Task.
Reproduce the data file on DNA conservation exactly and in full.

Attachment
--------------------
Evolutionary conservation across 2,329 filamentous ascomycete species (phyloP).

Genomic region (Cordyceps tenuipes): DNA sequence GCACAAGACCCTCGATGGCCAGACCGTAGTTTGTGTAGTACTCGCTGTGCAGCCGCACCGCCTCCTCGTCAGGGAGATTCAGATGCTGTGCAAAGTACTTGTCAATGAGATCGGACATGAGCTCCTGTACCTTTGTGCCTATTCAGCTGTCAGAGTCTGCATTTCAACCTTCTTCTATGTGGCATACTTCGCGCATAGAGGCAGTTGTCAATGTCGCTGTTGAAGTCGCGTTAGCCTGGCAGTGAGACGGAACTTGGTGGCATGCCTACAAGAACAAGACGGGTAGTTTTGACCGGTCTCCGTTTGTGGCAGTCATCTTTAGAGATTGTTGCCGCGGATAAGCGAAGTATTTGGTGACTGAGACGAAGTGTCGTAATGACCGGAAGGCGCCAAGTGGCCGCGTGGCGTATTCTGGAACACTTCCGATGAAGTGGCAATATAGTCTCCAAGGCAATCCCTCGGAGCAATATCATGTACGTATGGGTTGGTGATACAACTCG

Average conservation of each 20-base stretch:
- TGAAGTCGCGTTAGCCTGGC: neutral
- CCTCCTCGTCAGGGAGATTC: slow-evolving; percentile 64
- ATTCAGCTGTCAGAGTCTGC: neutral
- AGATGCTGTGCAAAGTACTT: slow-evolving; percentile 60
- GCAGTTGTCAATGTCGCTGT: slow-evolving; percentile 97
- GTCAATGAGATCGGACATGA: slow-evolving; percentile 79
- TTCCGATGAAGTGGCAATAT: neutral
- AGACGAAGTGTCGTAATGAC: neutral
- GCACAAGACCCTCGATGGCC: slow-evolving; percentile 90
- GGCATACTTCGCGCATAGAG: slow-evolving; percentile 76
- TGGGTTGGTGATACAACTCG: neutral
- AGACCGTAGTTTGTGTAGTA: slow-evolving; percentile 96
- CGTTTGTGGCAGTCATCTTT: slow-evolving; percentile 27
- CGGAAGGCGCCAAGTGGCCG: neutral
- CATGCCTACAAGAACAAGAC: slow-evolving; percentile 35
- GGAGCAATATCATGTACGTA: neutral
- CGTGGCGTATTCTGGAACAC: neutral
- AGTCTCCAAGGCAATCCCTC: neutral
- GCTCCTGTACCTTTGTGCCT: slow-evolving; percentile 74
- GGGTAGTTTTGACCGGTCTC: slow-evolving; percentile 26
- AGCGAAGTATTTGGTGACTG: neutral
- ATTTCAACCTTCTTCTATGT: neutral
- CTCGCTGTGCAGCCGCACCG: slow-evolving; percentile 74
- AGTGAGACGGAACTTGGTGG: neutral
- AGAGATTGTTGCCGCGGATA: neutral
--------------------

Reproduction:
Evolutionary conservation across 2,329 filamentous ascomycete species (phyloP).

Genomic region (Cordyceps tenuipes): DNA sequence GCACAAGACCCTCGATGGCCAGACCGTAGTTTGTGTAGTACTCGCTGTGCAGCCGCACCGCCTCCTCGTCAGGGAGATTCAGATGCTGTGCAAAGTACTTGTCAATGAGATCGGACATGAGCTCCTGTACCTTTGTGCCTATTCAGCTGTCAGAGTCTGCATTTCAACCTTCTTCTATGTGGCATACTTCGCGCATAGAGGCAGTTGTCAATGTCGCTGTTGAAGTCGCGTTAGCCTGGCAGTGAGACGGAACTTGGTGGCATGCCTACAAGAACAAGACGGGTAGTTTTGACCGGTCTCCGTTTGTGGCAGTCATCTTTAGAGATTGTTGCCGCGGATAAGCGAAGTATTTGGTGACTGAGACGAAGTGTCGTAATGACCGGAAGGCGCCAAGTGGCCGCGTGGCGTATTCTGGAACACTTCCGATGAAGTGGCAATATAGTCTCCAAGGCAATCCCTCGGAGCAATATCATGTACGTATGGGTTGGTGATACAACTCG

Average conservation of each 20-base stretch:
- TGAAGTCGCGTTAGCCTGGC: neutral
- CCTCCTCGTCAGGGAGATTC: slow-evolving; percentile 64
- ATTCAGCTGTCAGAGTCTGC: neutral
- AGATGCTGTGCAAAGTACTT: slow-evolving; percentile 60
- GCAGTTGTCAATGTCGCTGT: slow-evolving; percentile 97
- GTCAATGAGATCGGACATGA: slow-evolving; percentile 79
- TTCCGATGAAGTGGCAATAT: neutral
- AGACGAAGTGTCGTAATGAC: neutral
- GCACAAGACCCTCGATGGCC: slow-evolving; percentile 90
- GGCATACTTCGCGCATAGAG: slow-evolving; percentile 76
- TGGGTTGGTGATACAACTCG: neutral
- AGACCGTAGTTTGTGTAGTA: slow-evolving; percentile 96
- CGTTTGTGGCAGTCATCTTT: slow-evolving; percentile 27
- CGGAAGGCGCCAAGTGGCCG: neutral
- CATGCCTACAAGAACAAGAC: slow-evolving; percentile 35
- GGAGCAATATCATGTACGTA: neutral
- CGTGGCGTATTCTGGAACAC: neutral
- AGTCTCCAAGGCAATCCCTC: neutral
- GCTCCTGTACCTTTGTGCCT: slow-evolving; percentile 74
- GGGTAGTTTTGACCGGTCTC: slow-evolving; percentile 26
- AGCGAAGTATTTGGTGACTG: neutral
- ATTTCAACCTTCTTCTATGT: neutral
- CTCGCTGTGCAGCCGCACCG: slow-evolving; percentile 74
- AGTGAGACGGAACTTGGTGG: neutral
- AGAGATTGTTGCCGCGGATA: neutral